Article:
The CEO of AT&T Inc. on Thursday said the company will start "very aggressively" marketing smart phones based on Google Inc.'s Android software now that it will no longer be the exclusive carrier for Apple Inc.'s iPhone in the U.S.
So far, Verizon Wireless, AT&T's chief competitor, has been the biggest supporter of Android. But it will start selling the iPhone on Feb. 10, and is likely to shift resources away from Android.
Motorola on Wednesday said it's already seeing a drop-off in sales of its Android phones in Verizon stores, as customers are holding off, waiting for the iPhone.
In effect, AT&T and Verizon Wireless are set to swap strategies in the high-stakes smart phone market, with AT&T turning to Android and Verizon to the iPhone.
"We're going to be a heavy participant in the Android market this year, so you're going to see a significant shift in mix" of the phones sold by AT&T, CEO Randall Stephenson said.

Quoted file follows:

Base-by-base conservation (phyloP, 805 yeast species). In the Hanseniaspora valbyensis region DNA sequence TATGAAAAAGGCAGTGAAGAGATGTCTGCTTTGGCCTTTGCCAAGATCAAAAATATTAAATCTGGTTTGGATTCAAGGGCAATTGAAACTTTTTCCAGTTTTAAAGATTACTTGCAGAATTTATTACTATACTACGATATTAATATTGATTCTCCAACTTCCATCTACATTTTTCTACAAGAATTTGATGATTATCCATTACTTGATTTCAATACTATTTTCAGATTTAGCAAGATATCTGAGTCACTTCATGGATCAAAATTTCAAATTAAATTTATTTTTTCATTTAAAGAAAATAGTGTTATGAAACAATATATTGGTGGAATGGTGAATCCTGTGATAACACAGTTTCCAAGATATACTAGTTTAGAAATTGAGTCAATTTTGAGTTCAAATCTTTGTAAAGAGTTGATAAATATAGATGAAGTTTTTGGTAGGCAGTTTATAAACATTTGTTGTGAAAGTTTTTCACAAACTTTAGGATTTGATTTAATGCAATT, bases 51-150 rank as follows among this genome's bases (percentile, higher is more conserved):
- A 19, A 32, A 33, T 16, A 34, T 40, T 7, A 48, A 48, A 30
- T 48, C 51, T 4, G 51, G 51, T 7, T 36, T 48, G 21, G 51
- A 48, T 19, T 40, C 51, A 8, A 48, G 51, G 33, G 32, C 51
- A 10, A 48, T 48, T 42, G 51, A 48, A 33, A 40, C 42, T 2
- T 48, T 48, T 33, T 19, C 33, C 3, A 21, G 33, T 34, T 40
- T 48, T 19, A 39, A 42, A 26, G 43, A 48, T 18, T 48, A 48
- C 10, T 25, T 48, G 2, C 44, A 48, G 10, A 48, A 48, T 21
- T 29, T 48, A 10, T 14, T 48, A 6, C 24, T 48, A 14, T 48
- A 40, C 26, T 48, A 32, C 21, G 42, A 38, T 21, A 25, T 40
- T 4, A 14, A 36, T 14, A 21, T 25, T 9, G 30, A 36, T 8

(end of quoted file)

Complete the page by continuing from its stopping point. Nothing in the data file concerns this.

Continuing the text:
AT&T, the nation's largest telecommunications company, also provided an earnings forecast for the year that disappointed analysts, and said it signed up a net of just 400,000 new customers on contract-based wireless plans in the last three months of last year. It was the lowest quarterly number in at least five years.
Shares of AT&T, which are part of the Dow Jones industrial average, fell 60 cents, or 2 percent, to $28.13 on Thursday.
Stephenson said the company expects to continue to add contract-based subscribers this year, partly thanks to significant network upgrades last year. Complaints about dropped calls and other network problems have haunted the company for years.
"We're really starting to feel good about the network situation. We're making a lot of progress here," the CEO said.